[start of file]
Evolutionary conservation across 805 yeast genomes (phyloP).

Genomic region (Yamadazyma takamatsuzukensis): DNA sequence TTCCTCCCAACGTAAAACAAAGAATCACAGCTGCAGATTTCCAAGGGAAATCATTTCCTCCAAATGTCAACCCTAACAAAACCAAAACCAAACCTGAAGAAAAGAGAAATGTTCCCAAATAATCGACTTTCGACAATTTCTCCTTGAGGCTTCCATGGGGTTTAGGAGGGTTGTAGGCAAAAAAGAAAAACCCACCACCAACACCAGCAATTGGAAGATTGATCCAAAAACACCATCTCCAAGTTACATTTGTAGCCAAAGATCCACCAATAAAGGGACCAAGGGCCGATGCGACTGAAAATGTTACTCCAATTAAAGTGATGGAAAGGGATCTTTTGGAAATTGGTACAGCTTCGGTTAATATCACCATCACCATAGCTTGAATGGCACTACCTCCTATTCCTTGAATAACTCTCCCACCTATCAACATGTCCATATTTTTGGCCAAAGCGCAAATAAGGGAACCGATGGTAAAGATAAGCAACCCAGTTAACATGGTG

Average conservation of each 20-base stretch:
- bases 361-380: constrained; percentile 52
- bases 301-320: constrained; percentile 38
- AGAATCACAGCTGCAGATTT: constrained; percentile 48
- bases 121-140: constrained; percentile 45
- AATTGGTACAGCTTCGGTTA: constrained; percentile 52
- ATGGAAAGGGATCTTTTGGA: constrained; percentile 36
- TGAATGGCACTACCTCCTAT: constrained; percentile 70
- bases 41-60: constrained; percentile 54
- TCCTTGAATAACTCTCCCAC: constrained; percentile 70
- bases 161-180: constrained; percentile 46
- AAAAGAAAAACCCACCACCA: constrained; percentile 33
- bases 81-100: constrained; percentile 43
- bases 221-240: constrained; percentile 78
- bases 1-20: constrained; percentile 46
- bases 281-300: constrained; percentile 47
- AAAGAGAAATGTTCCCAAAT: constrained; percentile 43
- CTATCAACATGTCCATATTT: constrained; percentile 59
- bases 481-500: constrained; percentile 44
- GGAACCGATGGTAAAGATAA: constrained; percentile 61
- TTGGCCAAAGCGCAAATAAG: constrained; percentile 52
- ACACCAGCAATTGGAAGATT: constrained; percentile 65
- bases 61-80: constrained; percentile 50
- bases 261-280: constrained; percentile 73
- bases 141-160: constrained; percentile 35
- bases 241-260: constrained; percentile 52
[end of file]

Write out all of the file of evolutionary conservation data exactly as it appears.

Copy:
Evolutionary conservation across 805 yeast genomes (phyloP).

Genomic region (Yamadazyma takamatsuzukensis): DNA sequence TTCCTCCCAACGTAAAACAAAGAATCACAGCTGCAGATTTCCAAGGGAAATCATTTCCTCCAAATGTCAACCCTAACAAAACCAAAACCAAACCTGAAGAAAAGAGAAATGTTCCCAAATAATCGACTTTCGACAATTTCTCCTTGAGGCTTCCATGGGGTTTAGGAGGGTTGTAGGCAAAAAAGAAAAACCCACCACCAACACCAGCAATTGGAAGATTGATCCAAAAACACCATCTCCAAGTTACATTTGTAGCCAAAGATCCACCAATAAAGGGACCAAGGGCCGATGCGACTGAAAATGTTACTCCAATTAAAGTGATGGAAAGGGATCTTTTGGAAATTGGTACAGCTTCGGTTAATATCACCATCACCATAGCTTGAATGGCACTACCTCCTATTCCTTGAATAACTCTCCCACCTATCAACATGTCCATATTTTTGGCCAAAGCGCAAATAAGGGAACCGATGGTAAAGATAAGCAACCCAGTTAACATGGTG

Average conservation of each 20-base stretch:
- bases 361-380: constrained; percentile 52
- bases 301-320: constrained; percentile 38
- AGAATCACAGCTGCAGATTT: constrained; percentile 48
- bases 121-140: constrained; percentile 45
- AATTGGTACAGCTTCGGTTA: constrained; percentile 52
- ATGGAAAGGGATCTTTTGGA: constrained; percentile 36
- TGAATGGCACTACCTCCTAT: constrained; percentile 70
- bases 41-60: constrained; percentile 54
- TCCTTGAATAACTCTCCCAC: constrained; percentile 70
- bases 161-180: constrained; percentile 46
- AAAAGAAAAACCCACCACCA: constrained; percentile 33
- bases 81-100: constrained; percentile 43
- bases 221-240: constrained; percentile 78
- bases 1-20: constrained; percentile 46
- bases 281-300: constrained; percentile 47
- AAAGAGAAATGTTCCCAAAT: constrained; percentile 43
- CTATCAACATGTCCATATTT: constrained; percentile 59
- bases 481-500: constrained; percentile 44
- GGAACCGATGGTAAAGATAA: constrained; percentile 61
- TTGGCCAAAGCGCAAATAAG: constrained; percentile 52
- ACACCAGCAATTGGAAGATT: constrained; percentile 65
- bases 61-80: constrained; percentile 50
- bases 261-280: constrained; percentile 73
- bases 141-160: constrained; percentile 35
- bases 241-260: constrained; percentile 52